The amount of books, blogs, websites and media coverage that ‘Happiness’ gets can only be rivaled with the amount of coverage that ‘Success’ gets. Happiness has become the ‘corner office’ of most of our lives. We are chasing it, looking for it, dreaming of it, and many times missing it. Amidst this chaos, I’ve come across some splendid books rooted in psychology, of course, that help distill and contain enormous information regarding Happiness and convey it in a manner that is easily understood.
One such book comes from Harvard professor, Tal Ben-Shahar. The author taught classes on Positive Psychology and the Psychology of Leadership.These classes were among the most popular course in the University’s history. Tal Ben-Shahar’s book, Happier- Learning the Secrets to daily Joy and Lasting Fulfillment, talks about the four types of people and how we can attain the ideal type of happiness.
The author answers some of the most common questions of happiness and sheds light on the impact of those questions too.
When the question is “Why do you want to be happy?” the answer is simple and definitive. We pursue happiness because it is in our nature to do so. When the answer to a question is “Because it will make me happy,” nothing can challenge the validity and finality of the answer. Happiness is the highest on the hierarchy of goals, the end toward which all other ends lead.
Tal Ben-Shahar talks about various psychology studies, comments on the nature of the human existence and further elaborates why people seek out happiness.
A human being, like a business, makes profits and suffers losses. For a human being, however, the ultimate currency is not money, nor is it any external measure, such as fame, fortune, or power. The ultimate currency for a human being is happiness. Money and fame are subordinate to happiness and have no intrinsic value. The only reason money and fame may be desirable is that having them or the thought of having them could lead to positive emotions or meaning. In themselves, wealth and fame are worthless: there would be no reason to seek fame and fortune if they did not contribute, in some way, toward happiness.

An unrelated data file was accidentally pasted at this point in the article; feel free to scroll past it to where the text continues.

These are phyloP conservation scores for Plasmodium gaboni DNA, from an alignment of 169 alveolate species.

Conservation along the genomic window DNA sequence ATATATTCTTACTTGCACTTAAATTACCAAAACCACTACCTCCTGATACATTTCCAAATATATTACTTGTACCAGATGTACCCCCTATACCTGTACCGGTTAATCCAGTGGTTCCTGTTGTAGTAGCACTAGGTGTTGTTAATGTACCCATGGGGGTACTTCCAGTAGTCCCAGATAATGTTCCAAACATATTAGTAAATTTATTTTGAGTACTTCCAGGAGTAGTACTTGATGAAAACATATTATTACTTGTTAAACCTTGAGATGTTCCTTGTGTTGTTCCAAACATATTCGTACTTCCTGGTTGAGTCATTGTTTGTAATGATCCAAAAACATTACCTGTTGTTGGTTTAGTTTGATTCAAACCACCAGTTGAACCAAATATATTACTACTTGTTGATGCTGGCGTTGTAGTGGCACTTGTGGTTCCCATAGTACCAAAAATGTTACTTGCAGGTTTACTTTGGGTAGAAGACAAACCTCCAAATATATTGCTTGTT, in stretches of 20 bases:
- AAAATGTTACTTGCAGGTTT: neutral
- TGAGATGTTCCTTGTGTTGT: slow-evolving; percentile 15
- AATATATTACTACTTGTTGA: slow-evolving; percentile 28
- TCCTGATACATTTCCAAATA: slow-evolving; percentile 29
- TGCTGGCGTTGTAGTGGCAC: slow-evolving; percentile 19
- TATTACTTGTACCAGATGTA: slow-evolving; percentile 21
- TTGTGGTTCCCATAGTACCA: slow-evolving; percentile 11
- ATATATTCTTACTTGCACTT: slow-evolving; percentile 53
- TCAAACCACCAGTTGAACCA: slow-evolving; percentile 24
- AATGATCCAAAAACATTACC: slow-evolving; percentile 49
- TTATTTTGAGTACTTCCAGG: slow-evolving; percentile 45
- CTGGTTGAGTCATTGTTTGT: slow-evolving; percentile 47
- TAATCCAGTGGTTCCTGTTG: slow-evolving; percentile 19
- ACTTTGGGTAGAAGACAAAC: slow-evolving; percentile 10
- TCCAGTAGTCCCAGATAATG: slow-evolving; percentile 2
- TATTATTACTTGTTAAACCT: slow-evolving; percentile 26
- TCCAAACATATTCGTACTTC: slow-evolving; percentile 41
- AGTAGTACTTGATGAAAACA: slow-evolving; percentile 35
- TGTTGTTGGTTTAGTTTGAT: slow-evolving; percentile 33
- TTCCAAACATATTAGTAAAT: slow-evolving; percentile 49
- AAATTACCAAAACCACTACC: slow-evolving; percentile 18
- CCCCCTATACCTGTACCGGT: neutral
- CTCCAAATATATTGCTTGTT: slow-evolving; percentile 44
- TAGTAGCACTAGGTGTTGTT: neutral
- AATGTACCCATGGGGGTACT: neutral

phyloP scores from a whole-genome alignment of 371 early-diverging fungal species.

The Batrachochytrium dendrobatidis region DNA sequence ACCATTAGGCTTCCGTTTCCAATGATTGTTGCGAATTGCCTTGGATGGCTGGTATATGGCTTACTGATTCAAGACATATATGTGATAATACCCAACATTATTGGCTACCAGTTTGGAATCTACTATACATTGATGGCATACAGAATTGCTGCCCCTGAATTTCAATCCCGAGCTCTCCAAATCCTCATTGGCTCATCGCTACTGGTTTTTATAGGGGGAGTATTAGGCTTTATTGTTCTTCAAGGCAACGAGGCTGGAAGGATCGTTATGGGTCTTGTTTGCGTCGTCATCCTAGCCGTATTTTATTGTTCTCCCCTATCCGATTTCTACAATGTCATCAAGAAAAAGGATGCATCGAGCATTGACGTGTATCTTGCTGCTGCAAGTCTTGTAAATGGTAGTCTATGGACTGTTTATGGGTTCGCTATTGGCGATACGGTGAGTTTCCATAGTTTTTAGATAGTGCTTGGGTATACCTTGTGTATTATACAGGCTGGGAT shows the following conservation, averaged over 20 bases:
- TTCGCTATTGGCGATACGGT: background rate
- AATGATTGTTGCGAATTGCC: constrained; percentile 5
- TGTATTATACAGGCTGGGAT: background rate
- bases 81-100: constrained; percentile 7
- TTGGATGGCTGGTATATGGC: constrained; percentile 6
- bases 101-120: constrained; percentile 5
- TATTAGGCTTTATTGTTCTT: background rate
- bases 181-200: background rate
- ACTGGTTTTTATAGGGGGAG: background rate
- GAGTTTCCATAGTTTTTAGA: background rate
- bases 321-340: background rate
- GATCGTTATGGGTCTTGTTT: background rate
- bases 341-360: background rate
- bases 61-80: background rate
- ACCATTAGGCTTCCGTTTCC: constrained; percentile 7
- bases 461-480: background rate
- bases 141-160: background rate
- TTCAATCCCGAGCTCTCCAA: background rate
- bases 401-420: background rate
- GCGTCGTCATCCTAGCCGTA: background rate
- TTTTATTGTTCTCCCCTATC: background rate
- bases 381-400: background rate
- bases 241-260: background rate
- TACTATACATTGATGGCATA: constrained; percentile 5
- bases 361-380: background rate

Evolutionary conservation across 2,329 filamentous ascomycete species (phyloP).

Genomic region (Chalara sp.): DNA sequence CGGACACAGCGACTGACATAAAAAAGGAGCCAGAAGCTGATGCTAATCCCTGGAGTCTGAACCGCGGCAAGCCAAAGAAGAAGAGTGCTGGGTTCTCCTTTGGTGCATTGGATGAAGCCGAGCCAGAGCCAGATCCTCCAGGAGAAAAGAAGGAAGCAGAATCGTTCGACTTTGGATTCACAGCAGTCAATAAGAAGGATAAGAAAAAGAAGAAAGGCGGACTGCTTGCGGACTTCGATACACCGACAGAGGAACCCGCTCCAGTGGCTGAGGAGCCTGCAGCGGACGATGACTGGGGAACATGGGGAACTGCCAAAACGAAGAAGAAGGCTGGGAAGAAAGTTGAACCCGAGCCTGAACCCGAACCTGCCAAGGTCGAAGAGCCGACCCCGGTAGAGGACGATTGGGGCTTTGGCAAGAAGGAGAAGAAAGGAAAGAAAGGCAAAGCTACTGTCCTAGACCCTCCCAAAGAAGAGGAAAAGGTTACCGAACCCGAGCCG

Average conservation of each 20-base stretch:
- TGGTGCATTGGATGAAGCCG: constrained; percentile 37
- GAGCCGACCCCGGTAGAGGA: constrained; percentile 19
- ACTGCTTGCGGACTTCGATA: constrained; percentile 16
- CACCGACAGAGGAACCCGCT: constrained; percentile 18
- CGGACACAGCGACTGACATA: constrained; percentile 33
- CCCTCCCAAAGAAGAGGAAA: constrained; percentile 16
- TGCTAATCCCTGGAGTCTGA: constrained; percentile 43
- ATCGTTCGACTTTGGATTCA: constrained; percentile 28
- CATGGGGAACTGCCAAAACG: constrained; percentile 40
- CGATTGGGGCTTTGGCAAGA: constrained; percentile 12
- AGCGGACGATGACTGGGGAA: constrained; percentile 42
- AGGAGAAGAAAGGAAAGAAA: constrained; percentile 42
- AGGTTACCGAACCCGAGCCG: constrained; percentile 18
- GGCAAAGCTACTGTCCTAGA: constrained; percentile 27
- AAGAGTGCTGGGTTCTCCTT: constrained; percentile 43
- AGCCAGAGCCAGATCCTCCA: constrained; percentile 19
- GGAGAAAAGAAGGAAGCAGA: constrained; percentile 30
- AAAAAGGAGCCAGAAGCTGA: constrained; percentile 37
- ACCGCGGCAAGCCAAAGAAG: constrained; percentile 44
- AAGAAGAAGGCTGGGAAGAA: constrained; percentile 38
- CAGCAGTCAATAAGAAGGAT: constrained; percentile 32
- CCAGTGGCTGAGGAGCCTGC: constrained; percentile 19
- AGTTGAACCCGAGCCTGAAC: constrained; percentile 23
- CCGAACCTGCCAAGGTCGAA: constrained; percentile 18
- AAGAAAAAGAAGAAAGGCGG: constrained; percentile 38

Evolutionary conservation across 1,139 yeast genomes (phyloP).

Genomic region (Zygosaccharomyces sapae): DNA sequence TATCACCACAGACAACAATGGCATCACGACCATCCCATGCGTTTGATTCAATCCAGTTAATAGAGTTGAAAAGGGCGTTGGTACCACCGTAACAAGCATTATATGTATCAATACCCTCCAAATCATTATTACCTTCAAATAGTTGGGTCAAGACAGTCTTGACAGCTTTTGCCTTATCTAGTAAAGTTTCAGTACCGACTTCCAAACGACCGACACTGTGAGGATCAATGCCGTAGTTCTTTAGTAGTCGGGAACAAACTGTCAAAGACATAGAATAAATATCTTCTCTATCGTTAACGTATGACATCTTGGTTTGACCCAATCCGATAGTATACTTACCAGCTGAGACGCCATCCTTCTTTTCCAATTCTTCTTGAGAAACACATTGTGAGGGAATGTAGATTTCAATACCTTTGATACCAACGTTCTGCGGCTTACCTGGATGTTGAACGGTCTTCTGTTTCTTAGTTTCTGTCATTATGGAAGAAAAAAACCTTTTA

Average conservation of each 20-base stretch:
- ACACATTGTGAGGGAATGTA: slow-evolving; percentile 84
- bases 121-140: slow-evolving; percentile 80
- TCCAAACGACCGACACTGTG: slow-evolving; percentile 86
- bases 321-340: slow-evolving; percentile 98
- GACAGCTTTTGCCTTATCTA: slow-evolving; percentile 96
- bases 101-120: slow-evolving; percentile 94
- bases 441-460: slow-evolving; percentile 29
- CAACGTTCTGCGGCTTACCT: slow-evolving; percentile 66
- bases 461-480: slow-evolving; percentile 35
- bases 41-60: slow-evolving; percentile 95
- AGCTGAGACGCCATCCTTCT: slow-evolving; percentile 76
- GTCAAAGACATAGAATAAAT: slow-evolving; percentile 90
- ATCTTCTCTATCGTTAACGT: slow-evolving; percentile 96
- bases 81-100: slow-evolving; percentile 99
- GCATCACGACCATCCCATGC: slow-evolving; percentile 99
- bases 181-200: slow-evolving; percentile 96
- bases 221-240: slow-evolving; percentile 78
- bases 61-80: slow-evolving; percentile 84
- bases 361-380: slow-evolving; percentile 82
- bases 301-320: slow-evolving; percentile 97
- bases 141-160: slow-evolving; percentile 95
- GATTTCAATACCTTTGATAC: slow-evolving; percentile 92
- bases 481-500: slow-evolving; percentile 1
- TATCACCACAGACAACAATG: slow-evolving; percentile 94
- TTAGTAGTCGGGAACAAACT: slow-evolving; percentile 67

This book, simply written and highly applauded, will introduce you to ideas of happiness, compel you to introspect and become a voice of conscious for anyone who is looking to learn more about being happy. As Ellen J. Langer, Author of Mindfulness, says- “Dr. Ben-Shahar, one of the most popular teachers in Harvard’s recent history, has written a personal, informed, and highly enjoyable primer on how to become happier. It would be wise to take his advice.”